I know that I am fortunate. I know that for many with chronic illness, a good day means making it to the shower. I am lucky that my body allows me to achieve things that for many would feel impossible. But the message is still the same. Chronic illness can feel like a daily battle: me vs body. It can feel like my body is punishing me, fighting me, willing me to give in and just be sick. And then I have moments like that evening at acroyoga, and I am reminded that my body is not fighting me at all. My body is willing me to be well, not sick. Even in my sickest times, my body continues to chug along in the background, waiting patiently for me to be well again. My body is not my enemy, it is my friend.

Should we accept chronic illness?

I’ve always tried to approach chronic illness with positivity. I’ve never really seen the point of moaning, it’s not like it changes anything. At best you wind up feeling irritated and stressed, and at worst you make everyone else around you feel miserable too. Recently I’ve been thinking a lot about positivity and how it relates to acceptance, of chronic illness or of any other difficult situation.

The last few years I’ve increasingly moved towards an attitude of accepting my illness and the limits it places on me. I think my yoga practice has contributed towards this; we are always encouraged in yoga to show self-compassion, to recognise the limits of our body, never comparing ourselves to the person on the mat next to us but instead being happy with where we are on our own journey. I’ve spoken to many people with chronic illness who say that an attitude of acceptance has been crucial to maintaining quality of life, and until recently I think I could say the same for myself.

I read a book a couple of years ago called “How to be sick: A buddhist-inspired guide for the chronically sick and their caregivers”, by Toni Bernhard. It was one of the most positive and uplifting takes on chronic illness I’d ever come across, and had a profound effect on how I looked at my own situation. It helped solidify my desire to live a positive life, free from mumbling and grumbling, focusing on what I could achieve instead of what I couldn’t, and accepting my life exactly as it was, without needing the circumstances to change.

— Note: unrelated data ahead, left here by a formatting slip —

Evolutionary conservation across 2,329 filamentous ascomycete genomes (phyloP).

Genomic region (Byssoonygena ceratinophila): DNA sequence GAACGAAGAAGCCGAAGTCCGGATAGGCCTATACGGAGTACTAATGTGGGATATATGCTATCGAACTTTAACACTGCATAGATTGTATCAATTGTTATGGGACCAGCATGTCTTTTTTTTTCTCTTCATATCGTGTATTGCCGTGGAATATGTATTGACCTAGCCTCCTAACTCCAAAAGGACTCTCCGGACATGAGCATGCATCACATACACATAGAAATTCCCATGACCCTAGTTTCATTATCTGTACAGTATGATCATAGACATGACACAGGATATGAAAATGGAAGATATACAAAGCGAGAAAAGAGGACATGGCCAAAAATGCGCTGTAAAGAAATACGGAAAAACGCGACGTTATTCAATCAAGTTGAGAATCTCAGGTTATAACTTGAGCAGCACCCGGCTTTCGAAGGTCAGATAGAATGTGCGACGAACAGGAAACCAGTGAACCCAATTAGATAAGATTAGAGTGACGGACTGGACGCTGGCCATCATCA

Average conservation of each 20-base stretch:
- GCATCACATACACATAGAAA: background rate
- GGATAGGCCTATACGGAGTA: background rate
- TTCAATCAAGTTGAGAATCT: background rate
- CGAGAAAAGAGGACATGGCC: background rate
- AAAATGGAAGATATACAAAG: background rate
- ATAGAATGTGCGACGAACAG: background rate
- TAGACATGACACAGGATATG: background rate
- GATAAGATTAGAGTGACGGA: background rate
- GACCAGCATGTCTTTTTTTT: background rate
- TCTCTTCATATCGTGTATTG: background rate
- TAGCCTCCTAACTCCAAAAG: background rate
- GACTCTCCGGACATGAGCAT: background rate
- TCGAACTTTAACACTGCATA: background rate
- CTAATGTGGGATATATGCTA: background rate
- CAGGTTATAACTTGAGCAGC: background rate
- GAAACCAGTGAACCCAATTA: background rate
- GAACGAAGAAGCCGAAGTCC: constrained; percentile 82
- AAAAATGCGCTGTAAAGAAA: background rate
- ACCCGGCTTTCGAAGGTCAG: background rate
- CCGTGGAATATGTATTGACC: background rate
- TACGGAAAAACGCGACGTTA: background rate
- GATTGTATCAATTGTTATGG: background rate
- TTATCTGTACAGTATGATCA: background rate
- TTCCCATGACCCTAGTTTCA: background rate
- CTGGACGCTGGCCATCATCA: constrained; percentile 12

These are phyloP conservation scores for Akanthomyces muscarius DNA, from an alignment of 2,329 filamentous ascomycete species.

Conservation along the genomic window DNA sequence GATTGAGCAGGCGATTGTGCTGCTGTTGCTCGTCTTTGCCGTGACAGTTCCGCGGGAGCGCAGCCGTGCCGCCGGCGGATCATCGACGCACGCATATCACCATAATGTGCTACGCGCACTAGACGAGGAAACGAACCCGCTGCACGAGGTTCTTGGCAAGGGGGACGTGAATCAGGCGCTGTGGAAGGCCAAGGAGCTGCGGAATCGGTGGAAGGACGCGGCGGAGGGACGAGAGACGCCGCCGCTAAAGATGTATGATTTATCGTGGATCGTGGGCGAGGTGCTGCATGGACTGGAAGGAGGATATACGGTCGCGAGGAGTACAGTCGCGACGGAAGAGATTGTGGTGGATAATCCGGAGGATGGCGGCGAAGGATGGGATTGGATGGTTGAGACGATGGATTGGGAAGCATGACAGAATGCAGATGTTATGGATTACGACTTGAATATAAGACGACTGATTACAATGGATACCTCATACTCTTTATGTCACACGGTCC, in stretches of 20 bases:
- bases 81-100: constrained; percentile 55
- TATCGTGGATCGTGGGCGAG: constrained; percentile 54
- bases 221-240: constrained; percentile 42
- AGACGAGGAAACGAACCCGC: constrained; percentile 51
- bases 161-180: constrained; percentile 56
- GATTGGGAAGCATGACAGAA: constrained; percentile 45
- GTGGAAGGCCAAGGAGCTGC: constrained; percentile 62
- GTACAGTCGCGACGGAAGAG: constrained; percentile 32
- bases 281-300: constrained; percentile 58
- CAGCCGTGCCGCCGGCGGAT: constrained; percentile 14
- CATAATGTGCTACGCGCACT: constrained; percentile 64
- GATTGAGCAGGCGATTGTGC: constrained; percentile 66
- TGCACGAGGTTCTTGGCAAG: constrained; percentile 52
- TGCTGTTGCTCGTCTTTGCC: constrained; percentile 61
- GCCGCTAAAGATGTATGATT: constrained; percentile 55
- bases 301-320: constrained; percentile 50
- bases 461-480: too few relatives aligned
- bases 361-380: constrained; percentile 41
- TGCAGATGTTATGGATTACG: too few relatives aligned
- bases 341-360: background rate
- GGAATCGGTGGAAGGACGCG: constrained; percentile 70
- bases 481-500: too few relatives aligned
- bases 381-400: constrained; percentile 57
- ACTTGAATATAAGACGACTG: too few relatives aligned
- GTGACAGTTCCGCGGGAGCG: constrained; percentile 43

In some respects, I still think that this attitude has many benefits. If our contentment is reliant on the external world, we will never be happy. There is always something to be unhappy about. Sure, some people have it worse than others, and throughout the course of all of our lives we will have times when we have more or less to moan about. But things will never be perfect. Everyone has something in their life that is difficult, and as soon as one problem passes, we find something else to worry about. Taking a positive approach and focusing on what we can achieve in spite of those problems, allows our mental state to be greater than the sum of our external problems.

Recently, however, I’ve started to question whether acceptance can go too far, morphing from a positive zest for life into losing all expectations of ever getting well. And once you lose the expectations of getting well, hopelessness and despair are following not far behind. I’ve just finished a book called “You are the placebo: Making your mind matter” by Joe Dispenza (blog post on that coming up). It’s all about being your own placebo effect through the power of your mind. I know, it sounds like absolute hocus pocus, but the science behind it is fascinating and I’m totally hooked on the idea. Alongside that, I’ve recently had a few sessions with a friend who uses hypnotherapy and psychoneuroimmunology (PNI) with people with chronic illness.